“A system that makes an extraordinary range of initially unfiltered content understandable, and that helps the reader recognize what he should trust, and what he should question.” (Lessig).
This system is broken into 3 parts.
The first part of the system is the writing itself. This has evolved from two different things. “The first was obscure to many and the second was the ubiquitous blog”.
Digging deeper into the obscure, means finding Usenet. “This was a distributed messaging system that enabled messages to be passed cheaply among thousands of computers worldwide.”. Usenet was invented at Duke, by two computer scientists; Tom Truscott and Jim Ellis.
The messages ranged from informal to announcements. This became the increasing location for the RW culture. Once a person realized that it was possible to hit a button and talk to the entire world, the desire to speak to the world was formed.
A lawyer company, Canter & Siegel, decided to push the limits and created spam, by advertising their services. This received many different reactions, some with anger but others took their idea and began to spam as well. Usenet slowly turned into our present day email inbox (because of all the spam mail).
Tim Berners-Lee came to the rescue with the World Wide Web, WWW. He wanted it to be an RW medium, like it is today. At first, the efforts failed. Eventally, Berners-Lee’s dream came true, blogs began at an enormous rate. However, the writing, itself, was RW creative but the audience only experienced RO.
Comments were born as a solution to this problem.
The second layer was added to create order in the blogosphere. It created tagging and ranking systems, this way people could see what they wanted to according to the tags.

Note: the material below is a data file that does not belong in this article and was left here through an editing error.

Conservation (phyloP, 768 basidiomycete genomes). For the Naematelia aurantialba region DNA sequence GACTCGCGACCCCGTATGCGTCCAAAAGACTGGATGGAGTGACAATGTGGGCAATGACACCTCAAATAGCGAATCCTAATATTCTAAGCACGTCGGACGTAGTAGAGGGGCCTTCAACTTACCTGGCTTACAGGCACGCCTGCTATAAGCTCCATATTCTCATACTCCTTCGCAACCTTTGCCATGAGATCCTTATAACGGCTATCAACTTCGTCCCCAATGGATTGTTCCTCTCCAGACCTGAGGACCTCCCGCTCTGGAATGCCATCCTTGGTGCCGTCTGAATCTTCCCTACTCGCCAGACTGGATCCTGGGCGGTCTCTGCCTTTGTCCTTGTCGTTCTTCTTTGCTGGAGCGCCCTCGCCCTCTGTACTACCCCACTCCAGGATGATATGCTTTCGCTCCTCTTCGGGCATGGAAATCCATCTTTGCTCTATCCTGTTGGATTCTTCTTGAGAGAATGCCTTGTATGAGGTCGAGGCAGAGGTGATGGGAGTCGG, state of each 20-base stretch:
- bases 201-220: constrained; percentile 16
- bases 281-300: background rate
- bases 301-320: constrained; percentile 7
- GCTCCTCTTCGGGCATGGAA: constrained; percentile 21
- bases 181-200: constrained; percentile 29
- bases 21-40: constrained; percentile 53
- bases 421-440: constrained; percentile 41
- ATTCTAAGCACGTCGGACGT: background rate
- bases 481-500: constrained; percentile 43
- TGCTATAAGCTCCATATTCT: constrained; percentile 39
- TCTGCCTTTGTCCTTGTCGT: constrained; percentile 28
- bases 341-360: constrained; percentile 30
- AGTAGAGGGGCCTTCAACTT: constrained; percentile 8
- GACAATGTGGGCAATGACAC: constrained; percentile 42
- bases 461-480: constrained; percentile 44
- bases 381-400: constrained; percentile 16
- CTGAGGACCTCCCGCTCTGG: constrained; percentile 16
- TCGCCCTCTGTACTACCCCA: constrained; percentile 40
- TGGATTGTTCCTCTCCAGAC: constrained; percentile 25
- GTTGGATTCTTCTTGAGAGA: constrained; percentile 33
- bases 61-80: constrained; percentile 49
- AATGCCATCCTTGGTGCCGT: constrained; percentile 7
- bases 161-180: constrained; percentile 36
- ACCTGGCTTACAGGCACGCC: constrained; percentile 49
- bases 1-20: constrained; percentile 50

The more tags an article has, the more useful and significant the article is. It is also much easier to find.
This also allowed for collaboration.
The significance and importance changes from the original meaning once the audience adds tags.
The third layer of this RW culture for text is less direct.
Tools that attempt to measure the significance of one conversation by counting the link others make.
These three layers work together to provide content. The WWW would be nothing without content.
The WWW/RW Internet is also educational. It shows us things that we do not know. Suck as Lessig, reading a blog with in-depth analysis that included a lot of substance and insight. This is more effective than the TV that he was attempting to watch.
The last part of the RW Internet is editorial, the power of advertising. The advertiser is able to choose where and what they want to advertise as well as if they will or not. If an advertiser does not want to advertise a certain brand, style, or ad; they simply do not have to.
The ending of this section states that instead of hating criticism, you should reward it. Do not feel bad about it. Everyone needs criticism. This helps a person thrive and become more creative. It also helps fix the mistakes.